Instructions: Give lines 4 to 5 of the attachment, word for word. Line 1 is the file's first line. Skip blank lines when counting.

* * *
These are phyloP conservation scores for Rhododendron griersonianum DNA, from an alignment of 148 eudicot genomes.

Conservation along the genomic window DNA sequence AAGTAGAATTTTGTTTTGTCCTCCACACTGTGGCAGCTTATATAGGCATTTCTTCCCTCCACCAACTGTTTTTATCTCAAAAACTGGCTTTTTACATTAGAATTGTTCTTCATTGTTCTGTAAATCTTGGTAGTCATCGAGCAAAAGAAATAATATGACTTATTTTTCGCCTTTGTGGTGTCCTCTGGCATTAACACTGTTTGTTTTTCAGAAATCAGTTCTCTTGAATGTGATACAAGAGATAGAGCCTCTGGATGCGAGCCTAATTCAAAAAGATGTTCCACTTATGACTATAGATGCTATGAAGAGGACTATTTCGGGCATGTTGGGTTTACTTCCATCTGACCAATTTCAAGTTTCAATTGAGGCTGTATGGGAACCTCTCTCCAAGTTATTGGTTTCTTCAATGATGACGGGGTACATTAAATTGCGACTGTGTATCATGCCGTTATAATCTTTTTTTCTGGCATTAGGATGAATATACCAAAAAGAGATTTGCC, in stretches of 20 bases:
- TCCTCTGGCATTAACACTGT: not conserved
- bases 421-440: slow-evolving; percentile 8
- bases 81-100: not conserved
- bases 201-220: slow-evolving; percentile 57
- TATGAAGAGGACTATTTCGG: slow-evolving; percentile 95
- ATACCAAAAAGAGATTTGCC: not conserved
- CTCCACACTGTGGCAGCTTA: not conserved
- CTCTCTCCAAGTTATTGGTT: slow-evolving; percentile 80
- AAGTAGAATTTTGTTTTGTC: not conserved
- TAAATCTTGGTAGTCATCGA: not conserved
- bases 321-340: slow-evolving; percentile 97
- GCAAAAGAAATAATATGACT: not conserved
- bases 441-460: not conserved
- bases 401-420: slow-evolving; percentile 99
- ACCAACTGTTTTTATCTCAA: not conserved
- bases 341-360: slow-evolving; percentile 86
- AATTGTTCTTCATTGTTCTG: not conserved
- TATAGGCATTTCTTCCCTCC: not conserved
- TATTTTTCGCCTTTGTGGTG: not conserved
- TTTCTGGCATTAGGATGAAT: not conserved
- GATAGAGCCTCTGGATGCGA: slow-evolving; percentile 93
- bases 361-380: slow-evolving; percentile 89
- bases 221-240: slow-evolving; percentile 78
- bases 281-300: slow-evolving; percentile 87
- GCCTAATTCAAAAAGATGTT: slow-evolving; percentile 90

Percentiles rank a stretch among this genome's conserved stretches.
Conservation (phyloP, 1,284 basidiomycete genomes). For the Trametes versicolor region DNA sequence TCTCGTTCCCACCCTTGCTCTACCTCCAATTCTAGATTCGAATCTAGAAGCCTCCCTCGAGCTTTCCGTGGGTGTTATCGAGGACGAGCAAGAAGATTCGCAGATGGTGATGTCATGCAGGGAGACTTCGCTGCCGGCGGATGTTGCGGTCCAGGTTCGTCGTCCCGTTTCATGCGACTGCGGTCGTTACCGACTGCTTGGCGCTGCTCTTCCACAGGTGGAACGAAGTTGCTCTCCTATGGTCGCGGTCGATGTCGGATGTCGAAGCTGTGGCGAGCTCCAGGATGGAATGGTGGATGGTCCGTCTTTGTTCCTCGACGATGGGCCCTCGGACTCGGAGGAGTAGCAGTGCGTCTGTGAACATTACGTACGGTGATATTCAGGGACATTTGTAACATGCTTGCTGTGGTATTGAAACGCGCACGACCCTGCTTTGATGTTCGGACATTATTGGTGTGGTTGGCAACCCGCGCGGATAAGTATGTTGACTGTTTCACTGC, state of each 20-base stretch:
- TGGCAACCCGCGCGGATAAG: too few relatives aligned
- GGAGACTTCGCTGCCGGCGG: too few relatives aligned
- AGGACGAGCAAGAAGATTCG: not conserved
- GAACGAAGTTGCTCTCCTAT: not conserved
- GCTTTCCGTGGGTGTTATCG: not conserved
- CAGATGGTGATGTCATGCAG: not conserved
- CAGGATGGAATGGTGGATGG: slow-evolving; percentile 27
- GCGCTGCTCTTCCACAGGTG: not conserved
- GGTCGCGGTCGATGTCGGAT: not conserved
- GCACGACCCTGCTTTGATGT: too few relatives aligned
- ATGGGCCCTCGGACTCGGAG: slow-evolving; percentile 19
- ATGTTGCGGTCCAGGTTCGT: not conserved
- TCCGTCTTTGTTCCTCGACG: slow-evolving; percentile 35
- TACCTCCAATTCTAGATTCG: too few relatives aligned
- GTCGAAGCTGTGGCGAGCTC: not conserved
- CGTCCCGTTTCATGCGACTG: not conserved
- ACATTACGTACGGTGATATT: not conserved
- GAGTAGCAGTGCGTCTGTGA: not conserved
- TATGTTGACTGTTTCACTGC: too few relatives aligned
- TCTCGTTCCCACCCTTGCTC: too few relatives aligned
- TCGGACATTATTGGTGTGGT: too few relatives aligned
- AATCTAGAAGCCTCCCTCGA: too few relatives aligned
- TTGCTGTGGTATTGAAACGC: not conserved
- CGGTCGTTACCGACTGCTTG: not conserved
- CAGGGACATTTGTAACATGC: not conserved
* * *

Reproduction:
- bases 421-440: slow-evolving; percentile 8
- bases 81-100: not conserved